My eternal reign of darkness began in that distant October and I savored it.

The following summer my Mother moved to Reno and filed for divorce.
In September I drove up there to stay with her for a few weeks. Another autumn, more poignant memories.
It was a rare respite without the threatening shadow of my father. We hiked, explored the mountains, scoured the shores of Lake Tahoe, visited Virginia City.....

My father, ever the thorn, found out where Mom was - drove up to Reno, begged her to come home. She foolishly acquiesced. 

I remember driving back to Los Angeles on a chilly October night, leaving the healing respite of the Nevada mountains, entering the smog-drenched purgatory of Hollywood.

I'm overstaying my welcome. I've said enough. But there are so many more memorable autumns......

Someone I loved very much was killed in the autumn.
Soon afterward, I left California for the final time in autumn, when I was 34.

Moved to the Missouri Ozarks in October.
Later moved to Texas in September.
After a dark eternity, I finally emerged from Texas and moved to Tennessee. In October.

Autumn, for whatever reason, has always been a very significant season in my life. I have no doubt that it holds a great future finality for me.......

I hear the echos of those distant autumns- - they haunt the present silence and solitude of misty September mornings.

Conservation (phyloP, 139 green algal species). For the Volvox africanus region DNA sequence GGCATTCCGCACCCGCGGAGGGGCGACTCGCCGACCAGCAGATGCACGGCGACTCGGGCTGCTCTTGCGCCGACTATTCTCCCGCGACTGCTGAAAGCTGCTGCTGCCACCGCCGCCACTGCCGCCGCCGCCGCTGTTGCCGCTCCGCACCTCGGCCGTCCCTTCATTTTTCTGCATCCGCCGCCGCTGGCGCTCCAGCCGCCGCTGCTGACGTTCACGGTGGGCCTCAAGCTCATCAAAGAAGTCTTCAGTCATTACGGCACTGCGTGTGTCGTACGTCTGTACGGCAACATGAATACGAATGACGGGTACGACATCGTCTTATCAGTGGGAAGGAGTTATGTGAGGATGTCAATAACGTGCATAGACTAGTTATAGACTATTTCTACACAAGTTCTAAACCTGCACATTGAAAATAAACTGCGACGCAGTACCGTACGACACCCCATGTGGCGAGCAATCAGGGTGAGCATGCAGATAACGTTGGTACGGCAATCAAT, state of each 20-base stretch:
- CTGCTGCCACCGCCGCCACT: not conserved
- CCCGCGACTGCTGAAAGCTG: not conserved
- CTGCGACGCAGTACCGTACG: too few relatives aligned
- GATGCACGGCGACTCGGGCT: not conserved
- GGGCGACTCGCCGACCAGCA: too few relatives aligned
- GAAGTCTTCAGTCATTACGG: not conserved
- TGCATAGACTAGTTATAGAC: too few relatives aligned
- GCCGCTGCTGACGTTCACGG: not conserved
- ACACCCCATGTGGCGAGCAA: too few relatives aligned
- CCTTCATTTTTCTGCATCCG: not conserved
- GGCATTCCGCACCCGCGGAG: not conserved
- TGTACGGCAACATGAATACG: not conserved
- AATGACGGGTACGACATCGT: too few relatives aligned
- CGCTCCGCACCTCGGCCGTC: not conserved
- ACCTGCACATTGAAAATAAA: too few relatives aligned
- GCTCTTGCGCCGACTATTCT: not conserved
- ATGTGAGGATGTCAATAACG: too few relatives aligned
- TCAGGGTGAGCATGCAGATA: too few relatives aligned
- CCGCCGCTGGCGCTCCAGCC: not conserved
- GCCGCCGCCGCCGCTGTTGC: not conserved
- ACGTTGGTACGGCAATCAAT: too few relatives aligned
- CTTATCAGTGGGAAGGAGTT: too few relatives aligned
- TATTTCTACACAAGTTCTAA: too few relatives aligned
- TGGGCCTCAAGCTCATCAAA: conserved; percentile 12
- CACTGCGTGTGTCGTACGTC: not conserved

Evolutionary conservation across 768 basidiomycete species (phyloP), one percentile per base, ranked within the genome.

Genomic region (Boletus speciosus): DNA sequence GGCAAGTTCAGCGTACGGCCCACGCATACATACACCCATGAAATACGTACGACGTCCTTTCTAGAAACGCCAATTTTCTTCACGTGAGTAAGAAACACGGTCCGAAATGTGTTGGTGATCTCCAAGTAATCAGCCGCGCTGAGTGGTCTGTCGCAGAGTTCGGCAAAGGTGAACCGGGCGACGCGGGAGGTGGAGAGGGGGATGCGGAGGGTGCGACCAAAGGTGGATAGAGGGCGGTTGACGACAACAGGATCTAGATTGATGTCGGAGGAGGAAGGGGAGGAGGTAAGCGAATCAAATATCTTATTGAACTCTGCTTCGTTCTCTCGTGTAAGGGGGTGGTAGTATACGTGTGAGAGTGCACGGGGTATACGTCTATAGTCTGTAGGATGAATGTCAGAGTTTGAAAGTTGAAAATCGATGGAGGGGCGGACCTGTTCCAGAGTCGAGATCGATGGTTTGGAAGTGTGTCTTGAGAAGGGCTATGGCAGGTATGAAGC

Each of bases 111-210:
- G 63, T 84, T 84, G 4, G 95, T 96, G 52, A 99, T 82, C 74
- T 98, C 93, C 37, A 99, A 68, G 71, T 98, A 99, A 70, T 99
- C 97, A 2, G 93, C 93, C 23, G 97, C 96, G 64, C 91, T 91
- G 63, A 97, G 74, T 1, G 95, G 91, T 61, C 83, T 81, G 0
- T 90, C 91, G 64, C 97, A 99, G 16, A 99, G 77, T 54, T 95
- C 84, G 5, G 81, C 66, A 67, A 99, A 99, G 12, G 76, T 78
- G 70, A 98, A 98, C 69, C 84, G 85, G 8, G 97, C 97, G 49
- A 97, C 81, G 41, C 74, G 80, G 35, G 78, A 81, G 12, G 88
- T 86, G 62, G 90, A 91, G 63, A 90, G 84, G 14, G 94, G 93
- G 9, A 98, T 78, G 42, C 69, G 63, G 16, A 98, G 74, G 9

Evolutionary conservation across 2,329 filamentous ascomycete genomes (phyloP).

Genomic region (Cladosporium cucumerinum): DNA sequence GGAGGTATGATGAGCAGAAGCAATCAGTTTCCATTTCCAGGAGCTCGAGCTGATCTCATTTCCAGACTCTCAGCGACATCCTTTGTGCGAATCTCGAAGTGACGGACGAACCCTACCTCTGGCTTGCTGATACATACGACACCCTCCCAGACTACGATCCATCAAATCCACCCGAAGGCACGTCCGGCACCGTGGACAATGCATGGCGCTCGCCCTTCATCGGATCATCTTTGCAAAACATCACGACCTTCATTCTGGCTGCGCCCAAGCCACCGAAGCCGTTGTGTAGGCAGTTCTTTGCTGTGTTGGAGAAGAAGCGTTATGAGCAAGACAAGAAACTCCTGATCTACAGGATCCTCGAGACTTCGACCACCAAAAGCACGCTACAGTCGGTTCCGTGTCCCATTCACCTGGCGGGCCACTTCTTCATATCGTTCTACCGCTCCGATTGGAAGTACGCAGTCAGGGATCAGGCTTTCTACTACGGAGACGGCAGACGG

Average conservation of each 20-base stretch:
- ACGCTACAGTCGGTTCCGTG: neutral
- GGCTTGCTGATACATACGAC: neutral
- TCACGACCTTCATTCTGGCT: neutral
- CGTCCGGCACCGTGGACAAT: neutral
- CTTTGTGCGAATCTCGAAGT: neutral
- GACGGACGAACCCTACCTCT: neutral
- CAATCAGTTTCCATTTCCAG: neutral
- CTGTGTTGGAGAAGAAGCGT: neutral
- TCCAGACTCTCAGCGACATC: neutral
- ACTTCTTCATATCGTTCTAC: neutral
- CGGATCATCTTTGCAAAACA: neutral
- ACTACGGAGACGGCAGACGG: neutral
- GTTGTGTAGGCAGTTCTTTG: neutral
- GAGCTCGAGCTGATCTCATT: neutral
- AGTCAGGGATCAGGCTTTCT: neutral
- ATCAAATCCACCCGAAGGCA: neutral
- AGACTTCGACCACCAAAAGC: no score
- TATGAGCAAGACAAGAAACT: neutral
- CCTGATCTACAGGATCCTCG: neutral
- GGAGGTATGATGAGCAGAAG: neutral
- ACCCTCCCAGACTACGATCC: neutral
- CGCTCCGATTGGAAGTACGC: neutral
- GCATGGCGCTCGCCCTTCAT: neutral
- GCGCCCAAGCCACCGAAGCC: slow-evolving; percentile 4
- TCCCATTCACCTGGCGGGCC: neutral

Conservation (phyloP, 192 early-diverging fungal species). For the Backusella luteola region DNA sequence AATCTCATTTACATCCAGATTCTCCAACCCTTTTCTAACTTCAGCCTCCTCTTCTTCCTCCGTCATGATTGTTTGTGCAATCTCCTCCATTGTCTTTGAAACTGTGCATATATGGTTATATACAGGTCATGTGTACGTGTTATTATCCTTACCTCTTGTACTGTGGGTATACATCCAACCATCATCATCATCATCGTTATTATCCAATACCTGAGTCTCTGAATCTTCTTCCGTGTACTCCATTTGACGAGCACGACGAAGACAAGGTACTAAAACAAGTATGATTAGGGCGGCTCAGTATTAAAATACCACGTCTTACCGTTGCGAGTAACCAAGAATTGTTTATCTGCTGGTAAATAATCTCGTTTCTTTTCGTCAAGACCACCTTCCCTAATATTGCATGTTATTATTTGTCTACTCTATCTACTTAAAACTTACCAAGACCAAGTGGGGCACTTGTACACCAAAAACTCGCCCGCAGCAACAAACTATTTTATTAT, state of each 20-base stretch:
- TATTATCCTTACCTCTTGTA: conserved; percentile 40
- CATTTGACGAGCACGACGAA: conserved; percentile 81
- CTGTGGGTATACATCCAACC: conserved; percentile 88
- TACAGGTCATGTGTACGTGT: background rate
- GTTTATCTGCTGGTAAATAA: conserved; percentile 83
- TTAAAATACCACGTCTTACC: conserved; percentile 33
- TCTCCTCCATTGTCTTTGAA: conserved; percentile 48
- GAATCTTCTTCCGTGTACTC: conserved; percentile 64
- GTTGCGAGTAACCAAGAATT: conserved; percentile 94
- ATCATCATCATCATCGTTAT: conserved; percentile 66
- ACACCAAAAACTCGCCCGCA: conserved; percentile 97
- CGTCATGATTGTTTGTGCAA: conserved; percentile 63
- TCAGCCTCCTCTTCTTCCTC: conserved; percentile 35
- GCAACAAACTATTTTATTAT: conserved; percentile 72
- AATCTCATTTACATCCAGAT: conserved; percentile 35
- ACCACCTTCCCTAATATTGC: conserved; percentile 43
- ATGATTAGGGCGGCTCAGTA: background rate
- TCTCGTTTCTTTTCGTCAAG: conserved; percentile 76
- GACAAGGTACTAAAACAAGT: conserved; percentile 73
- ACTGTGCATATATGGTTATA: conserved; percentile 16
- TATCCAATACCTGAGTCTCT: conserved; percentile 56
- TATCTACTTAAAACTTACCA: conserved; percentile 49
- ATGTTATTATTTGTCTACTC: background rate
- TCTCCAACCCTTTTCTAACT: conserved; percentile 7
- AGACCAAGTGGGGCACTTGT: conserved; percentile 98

New post on my photo blog, Unintentionally Gay




  1. I like autumn; cooler temps, pretty colors.

  2. I've no doubt these key memories are stirring your emotions. I appreciate that you're acknowledging them - unlike some who might repress any unpleasantness.
    Are you curious what happier autumnal events might lay in store? (or is it 'lie in store?' Sorry, I'm too lazy to go look it up!)

    December 13, hmm? :)

    1. Autumn: depression, death and near-death experiences. That's what Autumn Is for me.

  3. You've been in Tennessee almost a year? Doesn't seem possible. Enjoy your Autumn.

  4. Just as the leaves will turn, so will our lives change

  5. Jon,
    It always breaks my heart when I read of how cruel your father was to your and your mother. That you survived such horrific circumstances growing up is a testament to your character. I am so glad you survived, albeit with probably permanent mental scars and that you are a friend to all of us who faithfully read your blog and share your life with you. You are a most generous person Jon.
    Autumn is always a time of melancholy for me too. Probably because my birthday is in November, it is also a favorite time of year for me, my beginning. I love the arrival of the cold, brisk air and the changing of the leaves. You are in a part of the country where you can take maximum benefit of the fall colors.
    There is yet another change coming into your life. You will meet someone and your life will take on a renewed beginning. This I know Jon. Another, wonderful and fabulous chapter of your life is about to begin. I am very excited for you.

  6. Such a stirring post. It's interesting how certain times of the year can evoke strong feelings within us. For me, it's the month of March. Lots of things, both good and bad, happened to me in the Marches of my life.

    I hope Ron is right. I hope you're about to enter an exciting and hopeful chapter of your life. You deserve it.